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August 6th, 2012

Who are China’s Miao people?

By: Mei | Categories: Culture, News You Can Use

Unless you are an expert on Asian anthropology, you probably are not aware of the various ethnic communities living in China. Below is a brief introduction to the history, culture, and most importantly, the major festivals of the Miao people, the second-largest population of ethnic communities residing in Guizhou:

Known throughout the rest of Southeast Asia, the Miao people are able to trace their Chinese roots back more than four-thousand years. Though initially, they were located in the western part of Henan province and the eastern edge of Guizhou, both migration and being taken captive have resulted in the scattering of the Miao people to various parts of China’s southwest, including the Gansu, Qinghai, Sichuan, and Yunnan Provinces.

The formation of distinct “pockets” throughout the mainland has led to subtle variations within the Miao culture itself. The disparities between the Miao people of different provinces is most clearly visible in the variation of traditional dress for both men and women. For example, the woolen cloaks and linen jackets that distinguish the Miao men of one province may not even be donned by those of another. Though the differences in male fashion are quite noticeable, they are unsurprisingly out done by the innumerable variations in the overall style and extravagance found amongst female Miao fashion. Even though a skirt is seemingly simple, within the Miao wardrobe, there is a wide selection in terms of pleating, length, hues, and patterns.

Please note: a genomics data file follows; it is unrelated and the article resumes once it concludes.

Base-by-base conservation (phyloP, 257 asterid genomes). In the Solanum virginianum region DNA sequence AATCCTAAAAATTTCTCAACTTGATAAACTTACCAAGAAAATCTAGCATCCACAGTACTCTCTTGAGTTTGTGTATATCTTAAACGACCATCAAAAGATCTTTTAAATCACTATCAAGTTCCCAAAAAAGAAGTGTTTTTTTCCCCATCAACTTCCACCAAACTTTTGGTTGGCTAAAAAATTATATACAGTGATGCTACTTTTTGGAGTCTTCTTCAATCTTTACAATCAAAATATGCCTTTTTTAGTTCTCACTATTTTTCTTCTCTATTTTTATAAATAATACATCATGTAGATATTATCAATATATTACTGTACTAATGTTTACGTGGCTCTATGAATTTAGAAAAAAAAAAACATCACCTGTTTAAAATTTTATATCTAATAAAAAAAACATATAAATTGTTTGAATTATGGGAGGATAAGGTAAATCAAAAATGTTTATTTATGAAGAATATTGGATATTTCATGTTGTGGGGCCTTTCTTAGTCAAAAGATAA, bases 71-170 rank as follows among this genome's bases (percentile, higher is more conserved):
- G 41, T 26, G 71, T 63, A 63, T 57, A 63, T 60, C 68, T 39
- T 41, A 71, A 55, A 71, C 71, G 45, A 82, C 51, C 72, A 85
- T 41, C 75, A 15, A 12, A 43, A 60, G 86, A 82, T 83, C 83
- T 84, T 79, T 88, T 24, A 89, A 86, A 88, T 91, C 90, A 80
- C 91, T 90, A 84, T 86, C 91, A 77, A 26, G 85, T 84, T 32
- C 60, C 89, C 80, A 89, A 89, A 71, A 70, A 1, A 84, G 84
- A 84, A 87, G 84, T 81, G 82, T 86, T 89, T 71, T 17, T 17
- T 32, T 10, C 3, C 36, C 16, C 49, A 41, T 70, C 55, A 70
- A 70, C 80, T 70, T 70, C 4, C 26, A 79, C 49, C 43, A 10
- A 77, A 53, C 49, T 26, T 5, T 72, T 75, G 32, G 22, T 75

Though major festivals are in essence a time for celebration, the fashionable Miao women see these festivities as  somewhat similar to New York Fashion Week. In order to stand out in the crowd, every woman must pull out all of the stops to look her best. Not only do skirts become even more vividly hued and floral patterns even more captivating, the Miao women keenly add an extra element to finish off their already vogue-worthy attire. Whether one lives on the Upper East Side or in a small Guizhou village, every girl knows that no outfit is complete without the perfect amount of sparkle to catch the attention of every pair of male eyes in the room. With their impeccable accessories, ranging from show-stopping head dresses that shimmer in the sunlight to an uncountable assortment of well-crafted silver jewelry, the Miao women are able to give even the most avid collector of Tiffany and Co. a run for her money.

Even though tastes in fashion may differ depending on province, something that remains consistent regardless of location is the overarching love that the Miao people have for both singing and dancing. At no time is this fondness for celebration more clearly evident than during their major festivals, the two most important being the Lusheng and the Sister’s Meal Festivals.

The Lusheng Festival, which takes place during the Fall, is a time of coming together. Miao groups from all over the mainland converge in Guiyang for a wild celebration consisting of energy-filled horse racing, exhilarating bull fighting, and most importantly, entrancing performances of the Lusheng, a traditional wood wind instrument.

The Sister’s Meal Festival, which takes place in early Spring, highlights the undying passion that the Miao people have for singing, specifically through the lively songs that are sung back and forth between Miao men and women. In addition to these beautiful exchanges of verse, lovebirds may also share tokens of love as acknowledgements of their affection for each other. For the younger Miao people, all you really need is love.

Although they may be hidden in the southwest corner of China, the colorful dress, multifaceted culture, and riveting festivals of the Miao people are hands down, some of the most memorable throughout China and definitely not ones to be missed.